I think if people enjoy this one, the one we’re working on will blow people’s minds. We’re shooting for the next one to be about 13 songs. A highlight so far, is a trilogy of songs within the record that are practically an album on their own. The new material is the best music we’ve ever written. It’s bigger, heavier and more diverse. There are even “mellow” songs where I don’t just scream my face off.

About 10 months ago, we added one of my best friends and ex band mate J.P. (A Thousand Falling Skies) on rhythm guitar. The day he tried out he showed us a riff he had that fit perfectly into a song that we were stuck on, and we knew immediately that he was “the guy”.

I feel so lucky that after almost 7 years, Pristina still gets along and enjoy each other’s company. This is the only band I’ve ever been in where I actually look forward to band practice. These guys are my closest friends. It’s the only way we could have lasted so long, especially with all the obstacles we’ve had to overcome.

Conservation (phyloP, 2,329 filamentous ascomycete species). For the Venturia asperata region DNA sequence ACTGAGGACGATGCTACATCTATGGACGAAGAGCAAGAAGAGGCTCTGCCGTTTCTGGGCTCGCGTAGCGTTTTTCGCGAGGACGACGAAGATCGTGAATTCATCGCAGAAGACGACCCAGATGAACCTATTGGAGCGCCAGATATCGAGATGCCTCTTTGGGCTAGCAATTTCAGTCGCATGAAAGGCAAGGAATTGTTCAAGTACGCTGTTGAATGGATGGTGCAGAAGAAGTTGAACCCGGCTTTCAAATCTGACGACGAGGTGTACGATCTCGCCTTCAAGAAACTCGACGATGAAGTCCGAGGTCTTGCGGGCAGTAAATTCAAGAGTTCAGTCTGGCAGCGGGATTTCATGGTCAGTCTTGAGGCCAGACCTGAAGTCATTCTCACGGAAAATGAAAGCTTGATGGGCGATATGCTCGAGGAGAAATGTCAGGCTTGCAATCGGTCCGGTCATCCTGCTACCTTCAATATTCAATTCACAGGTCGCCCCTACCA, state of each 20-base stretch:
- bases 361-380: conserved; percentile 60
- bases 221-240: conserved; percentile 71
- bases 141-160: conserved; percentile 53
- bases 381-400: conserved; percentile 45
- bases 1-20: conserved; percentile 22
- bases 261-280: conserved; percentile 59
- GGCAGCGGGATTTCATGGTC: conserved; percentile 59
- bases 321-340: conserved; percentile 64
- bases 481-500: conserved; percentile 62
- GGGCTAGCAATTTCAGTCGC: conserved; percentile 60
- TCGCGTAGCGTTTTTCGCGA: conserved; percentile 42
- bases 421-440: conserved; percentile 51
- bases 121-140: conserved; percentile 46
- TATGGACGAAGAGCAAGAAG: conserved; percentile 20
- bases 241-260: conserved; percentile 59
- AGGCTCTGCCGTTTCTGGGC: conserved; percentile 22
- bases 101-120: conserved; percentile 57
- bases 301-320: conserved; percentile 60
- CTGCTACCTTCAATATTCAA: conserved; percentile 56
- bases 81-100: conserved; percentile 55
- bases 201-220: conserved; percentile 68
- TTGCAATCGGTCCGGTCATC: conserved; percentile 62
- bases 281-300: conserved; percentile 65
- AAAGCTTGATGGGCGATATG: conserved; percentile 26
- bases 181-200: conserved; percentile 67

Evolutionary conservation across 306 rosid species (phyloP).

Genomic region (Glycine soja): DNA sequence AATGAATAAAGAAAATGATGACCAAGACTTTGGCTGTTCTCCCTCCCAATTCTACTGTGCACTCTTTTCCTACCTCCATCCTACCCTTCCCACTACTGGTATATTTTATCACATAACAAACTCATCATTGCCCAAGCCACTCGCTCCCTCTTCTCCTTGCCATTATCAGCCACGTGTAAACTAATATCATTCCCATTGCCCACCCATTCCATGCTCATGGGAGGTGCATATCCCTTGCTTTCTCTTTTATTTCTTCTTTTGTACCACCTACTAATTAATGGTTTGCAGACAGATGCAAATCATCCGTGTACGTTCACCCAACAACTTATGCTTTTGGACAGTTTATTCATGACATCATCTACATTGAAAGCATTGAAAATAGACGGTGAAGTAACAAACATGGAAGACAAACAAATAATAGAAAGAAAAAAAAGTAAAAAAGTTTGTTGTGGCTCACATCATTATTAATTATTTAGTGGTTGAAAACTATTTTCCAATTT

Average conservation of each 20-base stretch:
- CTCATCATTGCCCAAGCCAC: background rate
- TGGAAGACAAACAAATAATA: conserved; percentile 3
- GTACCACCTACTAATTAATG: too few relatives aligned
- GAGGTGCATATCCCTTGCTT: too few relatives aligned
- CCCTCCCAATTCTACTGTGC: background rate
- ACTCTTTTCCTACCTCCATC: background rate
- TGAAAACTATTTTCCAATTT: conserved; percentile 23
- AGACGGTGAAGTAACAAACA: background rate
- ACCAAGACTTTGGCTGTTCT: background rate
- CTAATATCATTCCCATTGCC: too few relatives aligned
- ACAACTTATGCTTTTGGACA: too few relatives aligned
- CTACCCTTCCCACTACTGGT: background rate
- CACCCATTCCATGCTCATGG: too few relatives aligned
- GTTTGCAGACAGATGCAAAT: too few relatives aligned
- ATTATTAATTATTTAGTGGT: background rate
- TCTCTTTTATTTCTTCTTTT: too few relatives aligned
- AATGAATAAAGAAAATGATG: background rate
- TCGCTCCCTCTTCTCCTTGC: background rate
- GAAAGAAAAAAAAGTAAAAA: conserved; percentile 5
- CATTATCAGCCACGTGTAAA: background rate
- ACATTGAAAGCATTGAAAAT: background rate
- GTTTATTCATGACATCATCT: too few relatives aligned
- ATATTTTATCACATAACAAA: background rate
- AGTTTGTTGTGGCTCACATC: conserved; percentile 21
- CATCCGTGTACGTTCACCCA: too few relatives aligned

From day one, most people didn’t support us, wouldn’t book us on shows, wouldn’t give us a shot. I realize we’re not for everyone, so I have no illusions that this album will make us “big” or anything, That’s not what we’re about anyway.  I just hope it makes people aware that we’re a good band playing some great music.

NCS: Well, you’ve sure convinced me of that. Many thanks for taking the time to answer our questions.

Brendan: Thank you so much for the interview and having us on your website man


Brendan mentioned in the interview the use of an extended vocal sample in that 23-minute title track from the album. It comes from John Moran‘s opera called The Manson Family. Using it was an inspired choice. You hear it once, and it catches in your head. The words are powerful, and they’re spoken powerfully in the sample. They take on a different connotation when you realize who is speaking them.